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Wednesday, October 25

Archive for the Sermon Preview Category


Sep 13

New Sermon Series, and Tips for Listening to Sermons

2013 | by Trent Hunter | Category: Sermon Preview

This Sunday will begin a new sermon series through 1-2 Samuel, “In Search of the King.” Here’s Ryan’s description:

The book of Judges ends with these ominous words: “In those days there was no king in Israel. Everyone did what was right in his own eyes.” The books of 1-2 Samuel pick up the story through the lives of Samuel, Saul, and David. Israel’s search for a king reaches some of the highest highs and lowest lows of the Old Testament. We’ll explore why that’s so in this new sermon series beginning next Sunday.

With a new series is an opportunity think about what we’re actually doing on Sundays. Ryan is preaching, but what are we doing? What does it mean to listen to a sermon? How should we listen? President of Wheaton College, Phil Ryken answers the question in his article, “How to Listen to a Sermon.”

So what is the right way to listen to a sermon?  With a soul that is prepared, a mind that is alert, a Bible that is open, a heart that is receptive, and a life that is ready to spring into action.

The first thing is for the soul to be prepared. Most churchgoers assume that the sermon starts when the pastor opens his mouth on Sunday.  However, listening to a sermon actually starts the week before. It starts when we pray for the minister, asking God to bless the time he spends studying the Bible as he prepares to preach. In addition to helping the preacher, our prayers help create in us a sense of expectancy for the ministry of God’s Word. This is one of the reasons that when it comes to preaching, congregations generally get what they pray for.

The soul needs special preparation the night before worship. By Saturday evening our thoughts should begin turning towards the Lord’s Day. If possible, we should read through the Bible passage that is scheduled for preaching. We should also be sure to get enough sleep. Then in the morning our first prayers should be directed to public worship, and especially to the preaching of God’s Word.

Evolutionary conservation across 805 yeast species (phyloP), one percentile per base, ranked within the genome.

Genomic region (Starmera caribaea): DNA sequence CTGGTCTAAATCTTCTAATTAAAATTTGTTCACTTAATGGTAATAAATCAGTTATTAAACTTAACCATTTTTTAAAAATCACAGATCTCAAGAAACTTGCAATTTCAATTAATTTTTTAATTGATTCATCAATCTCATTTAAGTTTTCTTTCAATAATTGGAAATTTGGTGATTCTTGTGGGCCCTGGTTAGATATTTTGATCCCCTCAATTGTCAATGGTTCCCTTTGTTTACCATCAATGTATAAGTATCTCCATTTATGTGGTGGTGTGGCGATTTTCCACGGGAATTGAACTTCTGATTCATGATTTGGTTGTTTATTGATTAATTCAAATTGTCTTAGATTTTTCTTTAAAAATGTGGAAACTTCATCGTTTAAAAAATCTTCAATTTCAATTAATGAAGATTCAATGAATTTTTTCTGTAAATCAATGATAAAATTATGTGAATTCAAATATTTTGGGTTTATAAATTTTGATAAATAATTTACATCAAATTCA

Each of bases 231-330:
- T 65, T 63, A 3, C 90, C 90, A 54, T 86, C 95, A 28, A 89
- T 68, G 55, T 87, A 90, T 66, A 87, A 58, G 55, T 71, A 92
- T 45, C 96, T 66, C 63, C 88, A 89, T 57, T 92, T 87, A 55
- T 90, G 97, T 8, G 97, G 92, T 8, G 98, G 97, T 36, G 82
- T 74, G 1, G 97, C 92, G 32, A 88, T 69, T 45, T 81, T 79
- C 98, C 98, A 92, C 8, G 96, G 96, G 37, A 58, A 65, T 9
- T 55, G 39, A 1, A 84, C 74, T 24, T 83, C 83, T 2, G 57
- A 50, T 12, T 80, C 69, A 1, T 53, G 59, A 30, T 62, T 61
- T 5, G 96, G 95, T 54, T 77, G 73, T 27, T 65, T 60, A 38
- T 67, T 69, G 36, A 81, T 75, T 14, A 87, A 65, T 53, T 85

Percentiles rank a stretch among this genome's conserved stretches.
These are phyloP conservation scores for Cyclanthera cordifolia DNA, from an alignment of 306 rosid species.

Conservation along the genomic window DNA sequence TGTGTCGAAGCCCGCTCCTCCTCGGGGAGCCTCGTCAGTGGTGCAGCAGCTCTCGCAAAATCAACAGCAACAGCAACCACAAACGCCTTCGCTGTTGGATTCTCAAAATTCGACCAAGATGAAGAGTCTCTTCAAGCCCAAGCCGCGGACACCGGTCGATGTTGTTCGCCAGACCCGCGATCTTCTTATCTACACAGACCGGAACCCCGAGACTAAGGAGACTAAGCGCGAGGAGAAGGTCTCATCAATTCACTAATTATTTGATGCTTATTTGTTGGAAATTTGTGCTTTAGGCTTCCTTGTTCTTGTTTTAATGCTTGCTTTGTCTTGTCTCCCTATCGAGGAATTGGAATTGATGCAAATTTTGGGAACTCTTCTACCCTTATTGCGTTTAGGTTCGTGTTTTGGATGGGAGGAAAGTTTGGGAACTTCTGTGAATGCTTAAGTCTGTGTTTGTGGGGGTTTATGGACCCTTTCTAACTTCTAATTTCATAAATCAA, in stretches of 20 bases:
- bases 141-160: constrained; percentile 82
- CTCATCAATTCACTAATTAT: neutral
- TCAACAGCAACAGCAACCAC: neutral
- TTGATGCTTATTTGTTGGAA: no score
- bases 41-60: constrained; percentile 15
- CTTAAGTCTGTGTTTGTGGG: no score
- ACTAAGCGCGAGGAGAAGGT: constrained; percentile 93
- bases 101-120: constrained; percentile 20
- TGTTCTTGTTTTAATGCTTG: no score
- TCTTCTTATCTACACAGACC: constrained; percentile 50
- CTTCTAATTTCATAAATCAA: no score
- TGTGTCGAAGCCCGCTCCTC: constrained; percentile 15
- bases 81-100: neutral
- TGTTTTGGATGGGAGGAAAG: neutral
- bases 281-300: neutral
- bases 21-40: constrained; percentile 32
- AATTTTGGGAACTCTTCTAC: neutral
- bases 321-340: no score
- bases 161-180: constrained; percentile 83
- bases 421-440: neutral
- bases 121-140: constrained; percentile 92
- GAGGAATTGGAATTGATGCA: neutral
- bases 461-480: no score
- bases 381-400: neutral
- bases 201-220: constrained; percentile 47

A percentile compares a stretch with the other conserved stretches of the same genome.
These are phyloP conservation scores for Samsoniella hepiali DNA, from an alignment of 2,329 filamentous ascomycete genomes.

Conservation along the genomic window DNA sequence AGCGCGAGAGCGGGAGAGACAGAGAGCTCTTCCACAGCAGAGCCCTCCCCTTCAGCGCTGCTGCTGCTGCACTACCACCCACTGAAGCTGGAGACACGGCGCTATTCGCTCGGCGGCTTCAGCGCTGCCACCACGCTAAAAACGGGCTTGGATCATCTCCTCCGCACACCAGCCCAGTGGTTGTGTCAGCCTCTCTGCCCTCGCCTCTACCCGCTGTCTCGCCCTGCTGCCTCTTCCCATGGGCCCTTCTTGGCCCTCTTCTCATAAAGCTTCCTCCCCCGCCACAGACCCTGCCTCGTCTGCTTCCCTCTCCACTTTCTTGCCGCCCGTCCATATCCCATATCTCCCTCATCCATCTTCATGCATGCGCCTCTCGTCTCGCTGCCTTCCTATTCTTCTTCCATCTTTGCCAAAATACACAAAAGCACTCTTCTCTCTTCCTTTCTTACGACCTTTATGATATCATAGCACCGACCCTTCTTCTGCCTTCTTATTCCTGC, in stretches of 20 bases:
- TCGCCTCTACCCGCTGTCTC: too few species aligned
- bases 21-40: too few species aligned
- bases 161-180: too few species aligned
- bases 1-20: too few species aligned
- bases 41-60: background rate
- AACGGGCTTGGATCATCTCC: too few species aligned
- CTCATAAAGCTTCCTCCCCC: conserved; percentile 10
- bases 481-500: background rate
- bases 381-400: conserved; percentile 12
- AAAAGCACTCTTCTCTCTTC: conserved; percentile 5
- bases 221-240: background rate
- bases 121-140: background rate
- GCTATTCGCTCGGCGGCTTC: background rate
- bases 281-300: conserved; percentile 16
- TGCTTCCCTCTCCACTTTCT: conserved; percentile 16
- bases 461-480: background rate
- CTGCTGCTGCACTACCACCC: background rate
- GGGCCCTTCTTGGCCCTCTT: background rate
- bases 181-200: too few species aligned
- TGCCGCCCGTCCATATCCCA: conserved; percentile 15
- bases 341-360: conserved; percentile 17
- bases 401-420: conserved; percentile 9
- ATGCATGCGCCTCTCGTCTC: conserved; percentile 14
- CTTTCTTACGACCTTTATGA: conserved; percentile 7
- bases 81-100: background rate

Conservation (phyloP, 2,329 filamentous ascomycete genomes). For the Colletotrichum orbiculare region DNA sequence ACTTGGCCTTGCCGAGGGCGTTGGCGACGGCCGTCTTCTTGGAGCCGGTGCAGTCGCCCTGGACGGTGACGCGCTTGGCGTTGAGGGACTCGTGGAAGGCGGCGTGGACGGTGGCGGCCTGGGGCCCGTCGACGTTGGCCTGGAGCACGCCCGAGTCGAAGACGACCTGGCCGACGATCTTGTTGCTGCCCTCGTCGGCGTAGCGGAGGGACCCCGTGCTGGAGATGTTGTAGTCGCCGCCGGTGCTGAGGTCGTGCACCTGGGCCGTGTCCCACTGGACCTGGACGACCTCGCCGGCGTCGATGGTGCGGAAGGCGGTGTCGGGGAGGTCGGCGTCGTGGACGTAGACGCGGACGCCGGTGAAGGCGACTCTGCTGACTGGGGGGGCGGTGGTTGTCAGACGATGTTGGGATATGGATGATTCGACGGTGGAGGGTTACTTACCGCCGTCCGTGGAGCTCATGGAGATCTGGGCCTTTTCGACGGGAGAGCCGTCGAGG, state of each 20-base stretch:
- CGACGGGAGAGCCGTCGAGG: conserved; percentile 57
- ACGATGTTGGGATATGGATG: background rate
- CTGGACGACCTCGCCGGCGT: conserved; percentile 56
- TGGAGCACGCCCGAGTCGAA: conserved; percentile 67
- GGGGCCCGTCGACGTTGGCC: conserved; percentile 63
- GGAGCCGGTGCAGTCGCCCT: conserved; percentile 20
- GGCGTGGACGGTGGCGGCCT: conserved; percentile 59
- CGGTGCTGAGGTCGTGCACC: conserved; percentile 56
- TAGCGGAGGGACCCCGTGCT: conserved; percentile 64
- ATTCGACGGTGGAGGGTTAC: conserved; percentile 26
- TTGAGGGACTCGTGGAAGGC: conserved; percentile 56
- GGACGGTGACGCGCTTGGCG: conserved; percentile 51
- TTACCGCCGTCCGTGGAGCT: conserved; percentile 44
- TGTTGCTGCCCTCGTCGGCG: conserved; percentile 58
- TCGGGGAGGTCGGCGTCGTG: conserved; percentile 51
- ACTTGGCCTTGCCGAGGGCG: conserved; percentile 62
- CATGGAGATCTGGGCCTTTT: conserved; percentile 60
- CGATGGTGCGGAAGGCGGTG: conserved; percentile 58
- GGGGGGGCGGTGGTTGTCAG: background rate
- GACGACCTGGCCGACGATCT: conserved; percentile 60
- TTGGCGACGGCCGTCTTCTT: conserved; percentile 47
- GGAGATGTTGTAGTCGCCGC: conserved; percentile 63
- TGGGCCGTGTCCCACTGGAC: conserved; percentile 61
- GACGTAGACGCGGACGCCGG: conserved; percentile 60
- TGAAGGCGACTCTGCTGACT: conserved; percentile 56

If the body is well rested and the soul is well prepared, then the mind will be alert. Good preaching appeals first to the mind. After all, it is by the renewing of our minds that God does his transforming work in our lives (see Rom. 12:2). So when we listen to a sermon, our minds need to be fully engaged. Being attentive requires self-discipline. Our minds tend to wander when we worship; sometimes we daydream. But listening to sermons is part of the worship that we offer to God. It is also a prime opportunity for us to hear his voice. We should not insult his majesty by looking at the people around us, thinking about the coming week, or entertaining any of the thousands of other thoughts that crowd our minds. God is speaking, and we should listen.

To that end, many Christians find it helpful to listen to sermons with a pencil in hand. Although note taking is not required, it is an excellent way to stay focused during a sermon. It is also a valuable aid to memory. The physical act of writing something down helps to fix it in our minds. Then there is the added advantage of having the notes for future reference. We get extra benefit from a sermon when we read over, pray through, and talk about our sermon notes with someone else afterwards.

The most convenient place to take notes is in or on our Bibles, which should always be open during a sermon. Churchgoers sometimes pretend that they know the Bible so well that they do not need to look at the passage being preached. But this is folly. Even if we have the passage memorized, there are always new things we can learn by seeing the biblical text on the page. It only stands to reason that we profit most from sermons when our Bibles are open, not closed. This is why it is so encouraging for an expository preacher to hear the rustling of pages as his congregation turns to a passage in unison.